13. CMBR Temperature “Fluctuations”MicroKelvin (10-6 K) deviations from universal average temperatureColor scale goes from -3x10-6K (blue) to +3x10-6K (red)

  14. CMBR Temperature Fluctuations The “lumps and bumps” in the CMBR aren’t random. They’re correlated and the pattern tells us that there is dark energy in the universe. Neither the CMBR nor the supernovae have anything to do with each other, but they both give the same value of the amount of dark energy in our universe!!

  15. How did we get from there to here? The Big Bang concept is that the universe begins in an extremely hot, extremely dense state. Not only could stars and galaxies not have existed at the beginning, neither could ordinary matter. Why is the universe that we see around us today so very different from the one that we started with about 14 billion years ago?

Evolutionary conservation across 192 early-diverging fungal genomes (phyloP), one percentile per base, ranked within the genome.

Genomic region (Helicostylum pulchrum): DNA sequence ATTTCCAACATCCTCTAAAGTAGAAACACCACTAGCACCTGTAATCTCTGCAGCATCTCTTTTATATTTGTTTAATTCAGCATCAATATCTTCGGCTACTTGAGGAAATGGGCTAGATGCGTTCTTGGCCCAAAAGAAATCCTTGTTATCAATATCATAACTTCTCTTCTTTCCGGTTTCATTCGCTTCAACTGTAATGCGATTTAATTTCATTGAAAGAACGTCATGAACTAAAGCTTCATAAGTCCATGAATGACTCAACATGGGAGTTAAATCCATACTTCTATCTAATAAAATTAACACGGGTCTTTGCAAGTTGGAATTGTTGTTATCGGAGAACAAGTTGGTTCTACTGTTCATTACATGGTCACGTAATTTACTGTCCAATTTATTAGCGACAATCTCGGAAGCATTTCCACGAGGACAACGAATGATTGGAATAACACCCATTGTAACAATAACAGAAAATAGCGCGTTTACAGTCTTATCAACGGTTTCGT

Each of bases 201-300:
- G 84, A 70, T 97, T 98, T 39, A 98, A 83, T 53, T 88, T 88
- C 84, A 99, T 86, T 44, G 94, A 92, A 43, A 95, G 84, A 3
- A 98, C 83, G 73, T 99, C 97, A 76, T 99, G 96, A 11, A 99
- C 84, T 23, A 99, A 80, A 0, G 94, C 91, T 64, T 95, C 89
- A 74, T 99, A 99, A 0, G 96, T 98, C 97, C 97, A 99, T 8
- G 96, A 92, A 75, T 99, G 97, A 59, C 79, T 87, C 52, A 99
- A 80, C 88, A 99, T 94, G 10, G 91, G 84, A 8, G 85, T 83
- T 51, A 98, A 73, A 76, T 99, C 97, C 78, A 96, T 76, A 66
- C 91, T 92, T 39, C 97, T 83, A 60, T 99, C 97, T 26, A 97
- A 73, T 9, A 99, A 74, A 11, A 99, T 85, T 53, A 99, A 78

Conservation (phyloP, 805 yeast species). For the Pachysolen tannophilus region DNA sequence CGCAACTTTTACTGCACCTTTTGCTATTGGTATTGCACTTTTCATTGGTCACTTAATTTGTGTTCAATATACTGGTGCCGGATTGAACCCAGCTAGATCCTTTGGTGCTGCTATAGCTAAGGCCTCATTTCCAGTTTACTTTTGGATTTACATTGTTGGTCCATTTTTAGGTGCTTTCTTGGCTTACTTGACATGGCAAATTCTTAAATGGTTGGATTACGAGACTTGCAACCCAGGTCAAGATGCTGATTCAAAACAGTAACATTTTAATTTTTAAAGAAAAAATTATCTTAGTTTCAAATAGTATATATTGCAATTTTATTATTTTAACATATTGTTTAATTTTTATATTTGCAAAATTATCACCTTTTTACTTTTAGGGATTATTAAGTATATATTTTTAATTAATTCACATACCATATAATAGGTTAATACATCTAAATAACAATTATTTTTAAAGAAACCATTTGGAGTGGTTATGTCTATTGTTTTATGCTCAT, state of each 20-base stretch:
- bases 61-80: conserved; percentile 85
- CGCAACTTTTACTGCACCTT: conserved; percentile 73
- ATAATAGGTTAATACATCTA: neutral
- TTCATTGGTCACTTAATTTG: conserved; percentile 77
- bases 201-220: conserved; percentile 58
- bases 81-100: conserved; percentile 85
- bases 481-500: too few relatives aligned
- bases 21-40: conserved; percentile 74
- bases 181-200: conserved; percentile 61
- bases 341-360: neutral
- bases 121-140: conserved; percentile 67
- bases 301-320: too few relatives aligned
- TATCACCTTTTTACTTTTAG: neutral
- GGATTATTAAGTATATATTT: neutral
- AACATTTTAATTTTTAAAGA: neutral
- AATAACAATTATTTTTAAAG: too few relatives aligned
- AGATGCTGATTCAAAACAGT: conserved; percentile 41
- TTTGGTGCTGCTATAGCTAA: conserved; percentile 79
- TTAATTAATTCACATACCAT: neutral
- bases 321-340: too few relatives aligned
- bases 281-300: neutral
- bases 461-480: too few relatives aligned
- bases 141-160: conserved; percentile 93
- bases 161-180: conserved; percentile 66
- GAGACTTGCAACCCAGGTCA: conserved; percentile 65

16. “History” of the Universe Note: except for “the beginning”, the time since the Big Bang (“t”) and the temperature at that time (“T”) are approximate • t = 0 sec • the “Big Bang” occurs simultaneously throughout the universe • universe is extremely dense and extremely hot (possibly a “singularity” with infinite temperature) • atoms and nucleons (p,n) could not have existed under these extreme conditions, but light existed! • there is no currently known physics to describe this era (requires “unification” of gravity with the other forces of nature)